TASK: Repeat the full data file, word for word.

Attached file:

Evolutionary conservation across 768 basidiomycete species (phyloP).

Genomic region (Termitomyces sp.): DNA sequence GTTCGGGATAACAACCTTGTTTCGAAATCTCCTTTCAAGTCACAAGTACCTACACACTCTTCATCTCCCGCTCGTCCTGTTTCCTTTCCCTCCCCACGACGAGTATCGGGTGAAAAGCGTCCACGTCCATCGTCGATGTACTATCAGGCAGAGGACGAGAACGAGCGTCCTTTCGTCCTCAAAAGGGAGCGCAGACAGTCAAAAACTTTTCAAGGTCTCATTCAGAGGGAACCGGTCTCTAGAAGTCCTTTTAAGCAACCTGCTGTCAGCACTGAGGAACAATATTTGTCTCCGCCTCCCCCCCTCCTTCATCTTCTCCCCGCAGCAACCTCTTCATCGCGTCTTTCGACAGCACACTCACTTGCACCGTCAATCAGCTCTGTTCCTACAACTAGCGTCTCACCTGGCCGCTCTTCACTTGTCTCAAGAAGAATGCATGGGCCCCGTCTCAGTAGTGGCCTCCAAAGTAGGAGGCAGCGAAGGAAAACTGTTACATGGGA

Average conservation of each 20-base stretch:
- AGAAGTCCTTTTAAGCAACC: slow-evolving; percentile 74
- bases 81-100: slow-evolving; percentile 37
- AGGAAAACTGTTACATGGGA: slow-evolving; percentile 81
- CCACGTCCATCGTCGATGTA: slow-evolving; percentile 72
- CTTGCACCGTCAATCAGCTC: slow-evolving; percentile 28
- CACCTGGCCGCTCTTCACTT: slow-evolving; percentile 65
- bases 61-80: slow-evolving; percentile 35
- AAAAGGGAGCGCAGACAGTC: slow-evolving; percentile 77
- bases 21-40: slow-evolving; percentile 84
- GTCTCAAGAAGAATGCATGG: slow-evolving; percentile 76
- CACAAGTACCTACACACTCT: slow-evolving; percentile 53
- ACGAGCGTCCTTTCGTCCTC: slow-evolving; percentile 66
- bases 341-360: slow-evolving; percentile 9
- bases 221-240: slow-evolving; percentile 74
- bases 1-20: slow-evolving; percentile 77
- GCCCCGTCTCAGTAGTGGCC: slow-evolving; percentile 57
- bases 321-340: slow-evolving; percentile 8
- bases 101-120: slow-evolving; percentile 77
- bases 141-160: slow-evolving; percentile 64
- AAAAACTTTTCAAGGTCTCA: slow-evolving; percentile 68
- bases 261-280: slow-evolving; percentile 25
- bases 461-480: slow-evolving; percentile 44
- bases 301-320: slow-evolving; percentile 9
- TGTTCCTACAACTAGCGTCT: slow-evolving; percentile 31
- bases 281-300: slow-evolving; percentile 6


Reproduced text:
Evolutionary conservation across 768 basidiomycete species (phyloP).

Genomic region (Termitomyces sp.): DNA sequence GTTCGGGATAACAACCTTGTTTCGAAATCTCCTTTCAAGTCACAAGTACCTACACACTCTTCATCTCCCGCTCGTCCTGTTTCCTTTCCCTCCCCACGACGAGTATCGGGTGAAAAGCGTCCACGTCCATCGTCGATGTACTATCAGGCAGAGGACGAGAACGAGCGTCCTTTCGTCCTCAAAAGGGAGCGCAGACAGTCAAAAACTTTTCAAGGTCTCATTCAGAGGGAACCGGTCTCTAGAAGTCCTTTTAAGCAACCTGCTGTCAGCACTGAGGAACAATATTTGTCTCCGCCTCCCCCCCTCCTTCATCTTCTCCCCGCAGCAACCTCTTCATCGCGTCTTTCGACAGCACACTCACTTGCACCGTCAATCAGCTCTGTTCCTACAACTAGCGTCTCACCTGGCCGCTCTTCACTTGTCTCAAGAAGAATGCATGGGCCCCGTCTCAGTAGTGGCCTCCAAAGTAGGAGGCAGCGAAGGAAAACTGTTACATGGGA

Average conservation of each 20-base stretch:
- AGAAGTCCTTTTAAGCAACC: slow-evolving; percentile 74
- bases 81-100: slow-evolving; percentile 37
- AGGAAAACTGTTACATGGGA: slow-evolving; percentile 81
- CCACGTCCATCGTCGATGTA: slow-evolving; percentile 72
- CTTGCACCGTCAATCAGCTC: slow-evolving; percentile 28
- CACCTGGCCGCTCTTCACTT: slow-evolving; percentile 65
- bases 61-80: slow-evolving; percentile 35
- AAAAGGGAGCGCAGACAGTC: slow-evolving; percentile 77
- bases 21-40: slow-evolving; percentile 84
- GTCTCAAGAAGAATGCATGG: slow-evolving; percentile 76
- CACAAGTACCTACACACTCT: slow-evolving; percentile 53
- ACGAGCGTCCTTTCGTCCTC: slow-evolving; percentile 66
- bases 341-360: slow-evolving; percentile 9
- bases 221-240: slow-evolving; percentile 74
- bases 1-20: slow-evolving; percentile 77
- GCCCCGTCTCAGTAGTGGCC: slow-evolving; percentile 57
- bases 321-340: slow-evolving; percentile 8
- bases 101-120: slow-evolving; percentile 77
- bases 141-160: slow-evolving; percentile 64
- AAAAACTTTTCAAGGTCTCA: slow-evolving; percentile 68
- bases 261-280: slow-evolving; percentile 25
- bases 461-480: slow-evolving; percentile 44
- bases 301-320: slow-evolving; percentile 9
- TGTTCCTACAACTAGCGTCT: slow-evolving; percentile 31
- bases 281-300: slow-evolving; percentile 6